Covid cases are rising in 75% of European countries - here's how the UK compares

The highest increases in infections have been recorded in central and eastern Europe (Photo: Shutterstock)
The highest increases in infections have been recorded in central and eastern Europe (Photo: Shutterstock)

Covid-19 cases are rising in 75 per cent of European countries, with much of the continent struggling to vaccinate its populations.

The highest increases in infections have been recorded in central and eastern Europe, which saw large-scale infections peak later than western Europe when the pandemic started a year ago.

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Rising cases in Europe

Out of 40 European countries, only nine recorded fewer cases in the first week of March than they did in mid-February, with the largest drops being in Portugal, Spain and the UK.

Spain is the only country in Europe that has a lower Covid-19 case rate than it did at the end of September.

However, much of Europe is seeing case rates increase, with parts of Estonia running out of hospital beds this week, while the Czech Republic and Slovakia have had to move coronavirus patients to other European countries. Meanwhile, Latvian hospitals are preparing for a third coronavirus wave.

Unlike when the pandemic first broke out last year, Europe is now faced with several new variants of the virus which have been found to be much more transmissible and associated with a higher death rate, such as the Kent variant.

It is hoped that the vaccine rollout will help to bring case rates back under control, although the EU is significantly further behind in comparison to the UK.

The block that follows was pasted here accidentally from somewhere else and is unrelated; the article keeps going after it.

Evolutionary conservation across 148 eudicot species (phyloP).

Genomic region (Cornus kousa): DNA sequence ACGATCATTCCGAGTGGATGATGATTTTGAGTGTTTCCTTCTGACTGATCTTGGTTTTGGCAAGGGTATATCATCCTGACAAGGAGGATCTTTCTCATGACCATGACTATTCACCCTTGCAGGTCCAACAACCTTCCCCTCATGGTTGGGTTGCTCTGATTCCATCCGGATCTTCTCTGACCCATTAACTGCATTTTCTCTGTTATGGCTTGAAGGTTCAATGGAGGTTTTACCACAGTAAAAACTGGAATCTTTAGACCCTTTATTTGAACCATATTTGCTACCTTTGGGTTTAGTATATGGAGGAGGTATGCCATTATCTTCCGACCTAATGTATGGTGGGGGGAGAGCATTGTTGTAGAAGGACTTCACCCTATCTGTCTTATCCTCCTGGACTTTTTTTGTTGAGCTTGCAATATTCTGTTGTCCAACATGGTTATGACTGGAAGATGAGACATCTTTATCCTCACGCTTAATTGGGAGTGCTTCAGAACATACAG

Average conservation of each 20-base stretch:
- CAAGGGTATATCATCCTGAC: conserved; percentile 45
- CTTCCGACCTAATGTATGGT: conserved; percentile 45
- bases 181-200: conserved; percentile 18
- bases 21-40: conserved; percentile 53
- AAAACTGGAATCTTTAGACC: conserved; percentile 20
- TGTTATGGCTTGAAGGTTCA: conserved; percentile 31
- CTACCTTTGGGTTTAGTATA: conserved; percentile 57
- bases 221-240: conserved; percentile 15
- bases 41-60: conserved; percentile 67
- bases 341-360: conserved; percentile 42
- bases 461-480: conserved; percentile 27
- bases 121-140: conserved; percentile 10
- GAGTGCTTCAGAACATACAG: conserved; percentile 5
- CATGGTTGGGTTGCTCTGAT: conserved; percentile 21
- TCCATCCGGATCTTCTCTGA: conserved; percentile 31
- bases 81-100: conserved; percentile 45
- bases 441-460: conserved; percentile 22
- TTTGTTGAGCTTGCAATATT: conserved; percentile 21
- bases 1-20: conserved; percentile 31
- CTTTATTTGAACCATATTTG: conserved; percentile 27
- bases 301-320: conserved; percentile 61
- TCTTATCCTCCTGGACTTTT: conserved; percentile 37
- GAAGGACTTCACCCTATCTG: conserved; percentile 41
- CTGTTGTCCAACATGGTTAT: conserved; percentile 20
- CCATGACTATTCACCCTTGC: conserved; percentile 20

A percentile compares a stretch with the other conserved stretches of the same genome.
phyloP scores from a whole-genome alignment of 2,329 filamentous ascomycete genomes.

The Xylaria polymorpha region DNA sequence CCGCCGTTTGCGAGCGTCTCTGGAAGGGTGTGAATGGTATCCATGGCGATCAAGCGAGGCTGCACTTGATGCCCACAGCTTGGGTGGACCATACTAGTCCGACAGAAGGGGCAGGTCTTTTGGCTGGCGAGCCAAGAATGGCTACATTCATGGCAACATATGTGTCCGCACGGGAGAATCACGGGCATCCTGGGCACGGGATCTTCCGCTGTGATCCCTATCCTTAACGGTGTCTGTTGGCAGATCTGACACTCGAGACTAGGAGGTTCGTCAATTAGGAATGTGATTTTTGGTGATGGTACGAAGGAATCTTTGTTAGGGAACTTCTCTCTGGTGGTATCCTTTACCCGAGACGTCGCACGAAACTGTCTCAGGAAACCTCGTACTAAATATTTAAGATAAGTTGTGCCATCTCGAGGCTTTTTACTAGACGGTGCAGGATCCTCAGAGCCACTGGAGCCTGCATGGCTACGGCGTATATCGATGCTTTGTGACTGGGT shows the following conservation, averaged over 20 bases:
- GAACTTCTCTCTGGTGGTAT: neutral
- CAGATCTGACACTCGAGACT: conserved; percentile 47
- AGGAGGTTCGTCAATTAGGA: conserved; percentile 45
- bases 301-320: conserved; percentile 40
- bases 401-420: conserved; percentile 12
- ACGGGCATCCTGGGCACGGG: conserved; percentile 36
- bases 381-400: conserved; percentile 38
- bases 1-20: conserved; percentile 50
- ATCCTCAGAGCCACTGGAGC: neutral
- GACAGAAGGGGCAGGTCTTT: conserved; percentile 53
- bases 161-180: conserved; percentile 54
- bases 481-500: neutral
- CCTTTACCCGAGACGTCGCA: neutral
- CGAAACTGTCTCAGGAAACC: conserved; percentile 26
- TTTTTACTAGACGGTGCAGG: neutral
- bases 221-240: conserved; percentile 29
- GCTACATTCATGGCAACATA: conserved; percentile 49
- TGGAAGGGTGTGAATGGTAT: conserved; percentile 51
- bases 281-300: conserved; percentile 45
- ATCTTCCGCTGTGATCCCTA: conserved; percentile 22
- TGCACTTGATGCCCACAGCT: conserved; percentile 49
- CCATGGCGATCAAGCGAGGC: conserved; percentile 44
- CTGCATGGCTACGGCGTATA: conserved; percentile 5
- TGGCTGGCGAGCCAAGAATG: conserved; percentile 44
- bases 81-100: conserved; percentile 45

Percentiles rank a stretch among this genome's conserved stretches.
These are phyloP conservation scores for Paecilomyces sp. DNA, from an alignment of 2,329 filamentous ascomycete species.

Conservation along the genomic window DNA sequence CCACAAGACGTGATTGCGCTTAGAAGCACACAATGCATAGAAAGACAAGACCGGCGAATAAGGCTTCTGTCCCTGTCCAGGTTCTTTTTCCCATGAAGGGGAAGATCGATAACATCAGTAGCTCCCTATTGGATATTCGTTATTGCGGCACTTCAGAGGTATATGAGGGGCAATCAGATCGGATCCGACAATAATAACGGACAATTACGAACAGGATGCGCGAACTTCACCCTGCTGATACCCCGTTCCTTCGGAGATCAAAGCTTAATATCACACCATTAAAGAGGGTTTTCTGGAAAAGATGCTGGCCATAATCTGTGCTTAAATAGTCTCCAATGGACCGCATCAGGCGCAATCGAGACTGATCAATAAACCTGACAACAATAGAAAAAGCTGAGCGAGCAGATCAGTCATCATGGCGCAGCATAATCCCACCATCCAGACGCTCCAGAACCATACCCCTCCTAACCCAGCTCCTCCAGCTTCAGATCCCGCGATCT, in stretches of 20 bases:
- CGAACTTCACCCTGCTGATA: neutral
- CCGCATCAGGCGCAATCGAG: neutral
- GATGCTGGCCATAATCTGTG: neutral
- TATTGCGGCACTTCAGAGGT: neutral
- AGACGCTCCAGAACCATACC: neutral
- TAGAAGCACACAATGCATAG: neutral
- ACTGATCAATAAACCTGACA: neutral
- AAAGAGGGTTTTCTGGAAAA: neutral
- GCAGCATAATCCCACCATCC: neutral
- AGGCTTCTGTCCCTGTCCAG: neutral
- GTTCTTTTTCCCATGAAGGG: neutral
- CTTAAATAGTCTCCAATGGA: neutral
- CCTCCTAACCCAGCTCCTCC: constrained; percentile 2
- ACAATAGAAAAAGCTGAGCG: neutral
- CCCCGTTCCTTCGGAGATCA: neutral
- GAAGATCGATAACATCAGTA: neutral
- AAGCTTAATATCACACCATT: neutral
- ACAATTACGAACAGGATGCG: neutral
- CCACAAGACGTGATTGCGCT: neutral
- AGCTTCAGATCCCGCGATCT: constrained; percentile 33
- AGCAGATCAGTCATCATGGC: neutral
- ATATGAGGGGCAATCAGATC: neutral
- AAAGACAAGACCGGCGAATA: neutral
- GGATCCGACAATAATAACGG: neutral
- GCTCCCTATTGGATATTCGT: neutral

How does the UK compare?

The speed of the Covid-19 vaccination rollout in the UK has seen coronavirus cases take a steep drop, while hospital admissions and deaths have also fallen.

More than 22 million people have now been given their first dose of a coronavirus vaccine, while 1.2 million have received the full two doses.

The vaccine programme is now in its second phase, after everyone in the first four priority groups were offered a jab by mid-February, with the rollout now being expanded to include those aged 60 and over, and those with underlying health conditions.

The over 50s will follow and it is hoped that all adults in priority groups five to nine will have been offered a jab by 15 April.

In Europe, the Czech Republic is currently in the worst situation in terms of high case rates and low numbers of people vaccinated, while Slovakia, Poland, Estonia, Bulgaria, Sweden and Hungary are also not faring well.

While the UK has managed to provide more than a third of its population with the first dose of a Covid-19 vaccine, helping to bring infection rates under control, the rising cases in Europe are still a cause for concern.

Dr Stephen Griffin, a virologist at the University of Leeds, told Sky News: "I think we should be shutting our borders as we've got possible variants that can get imported.

"It's difficult to say this without being accused of being a scaremonger but there is a human cost and we're still seeing deaths.

"If we keep our borders too open we'll get this tail that the virus can hook on to, it won't take much to kick off again in the UK - we're not out of danger yet."